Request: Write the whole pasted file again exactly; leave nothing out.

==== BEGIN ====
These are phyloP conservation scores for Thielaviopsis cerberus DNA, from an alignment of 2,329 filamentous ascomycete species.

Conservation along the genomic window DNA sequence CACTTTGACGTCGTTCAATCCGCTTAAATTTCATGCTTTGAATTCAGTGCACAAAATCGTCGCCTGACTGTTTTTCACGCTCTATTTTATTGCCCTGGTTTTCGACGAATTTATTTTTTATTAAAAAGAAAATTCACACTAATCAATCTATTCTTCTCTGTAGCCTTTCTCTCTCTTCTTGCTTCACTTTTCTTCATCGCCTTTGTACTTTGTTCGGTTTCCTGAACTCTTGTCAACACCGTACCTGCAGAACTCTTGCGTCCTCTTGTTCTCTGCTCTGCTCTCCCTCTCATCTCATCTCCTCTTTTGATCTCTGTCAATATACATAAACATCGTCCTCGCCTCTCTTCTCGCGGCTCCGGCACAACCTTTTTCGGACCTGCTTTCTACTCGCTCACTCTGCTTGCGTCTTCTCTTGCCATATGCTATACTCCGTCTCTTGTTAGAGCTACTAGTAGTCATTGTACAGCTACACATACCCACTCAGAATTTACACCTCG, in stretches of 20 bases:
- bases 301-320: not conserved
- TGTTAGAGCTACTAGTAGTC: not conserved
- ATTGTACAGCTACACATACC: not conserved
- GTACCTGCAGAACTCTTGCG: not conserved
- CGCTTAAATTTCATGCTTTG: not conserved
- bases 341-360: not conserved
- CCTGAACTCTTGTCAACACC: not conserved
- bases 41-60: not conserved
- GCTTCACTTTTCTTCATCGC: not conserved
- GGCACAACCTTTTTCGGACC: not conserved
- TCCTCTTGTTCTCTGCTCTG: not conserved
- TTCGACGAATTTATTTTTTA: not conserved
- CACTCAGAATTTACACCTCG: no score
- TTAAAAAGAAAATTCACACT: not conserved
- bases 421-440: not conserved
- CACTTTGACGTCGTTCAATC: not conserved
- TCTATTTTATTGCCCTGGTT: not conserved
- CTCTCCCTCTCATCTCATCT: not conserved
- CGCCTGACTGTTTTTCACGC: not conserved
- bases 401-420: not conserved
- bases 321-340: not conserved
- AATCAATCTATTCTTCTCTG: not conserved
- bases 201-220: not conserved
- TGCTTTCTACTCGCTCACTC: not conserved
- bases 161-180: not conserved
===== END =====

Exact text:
These are phyloP conservation scores for Thielaviopsis cerberus DNA, from an alignment of 2,329 filamentous ascomycete species.

Conservation along the genomic window DNA sequence CACTTTGACGTCGTTCAATCCGCTTAAATTTCATGCTTTGAATTCAGTGCACAAAATCGTCGCCTGACTGTTTTTCACGCTCTATTTTATTGCCCTGGTTTTCGACGAATTTATTTTTTATTAAAAAGAAAATTCACACTAATCAATCTATTCTTCTCTGTAGCCTTTCTCTCTCTTCTTGCTTCACTTTTCTTCATCGCCTTTGTACTTTGTTCGGTTTCCTGAACTCTTGTCAACACCGTACCTGCAGAACTCTTGCGTCCTCTTGTTCTCTGCTCTGCTCTCCCTCTCATCTCATCTCCTCTTTTGATCTCTGTCAATATACATAAACATCGTCCTCGCCTCTCTTCTCGCGGCTCCGGCACAACCTTTTTCGGACCTGCTTTCTACTCGCTCACTCTGCTTGCGTCTTCTCTTGCCATATGCTATACTCCGTCTCTTGTTAGAGCTACTAGTAGTCATTGTACAGCTACACATACCCACTCAGAATTTACACCTCG, in stretches of 20 bases:
- bases 301-320: not conserved
- TGTTAGAGCTACTAGTAGTC: not conserved
- ATTGTACAGCTACACATACC: not conserved
- GTACCTGCAGAACTCTTGCG: not conserved
- CGCTTAAATTTCATGCTTTG: not conserved
- bases 341-360: not conserved
- CCTGAACTCTTGTCAACACC: not conserved
- bases 41-60: not conserved
- GCTTCACTTTTCTTCATCGC: not conserved
- GGCACAACCTTTTTCGGACC: not conserved
- TCCTCTTGTTCTCTGCTCTG: not conserved
- TTCGACGAATTTATTTTTTA: not conserved
- CACTCAGAATTTACACCTCG: no score
- TTAAAAAGAAAATTCACACT: not conserved
- bases 421-440: not conserved
- CACTTTGACGTCGTTCAATC: not conserved
- TCTATTTTATTGCCCTGGTT: not conserved
- CTCTCCCTCTCATCTCATCT: not conserved
- CGCCTGACTGTTTTTCACGC: not conserved
- bases 401-420: not conserved
- bases 321-340: not conserved
- AATCAATCTATTCTTCTCTG: not conserved
- bases 201-220: not conserved
- TGCTTTCTACTCGCTCACTC: not conserved
- bases 161-180: not conserved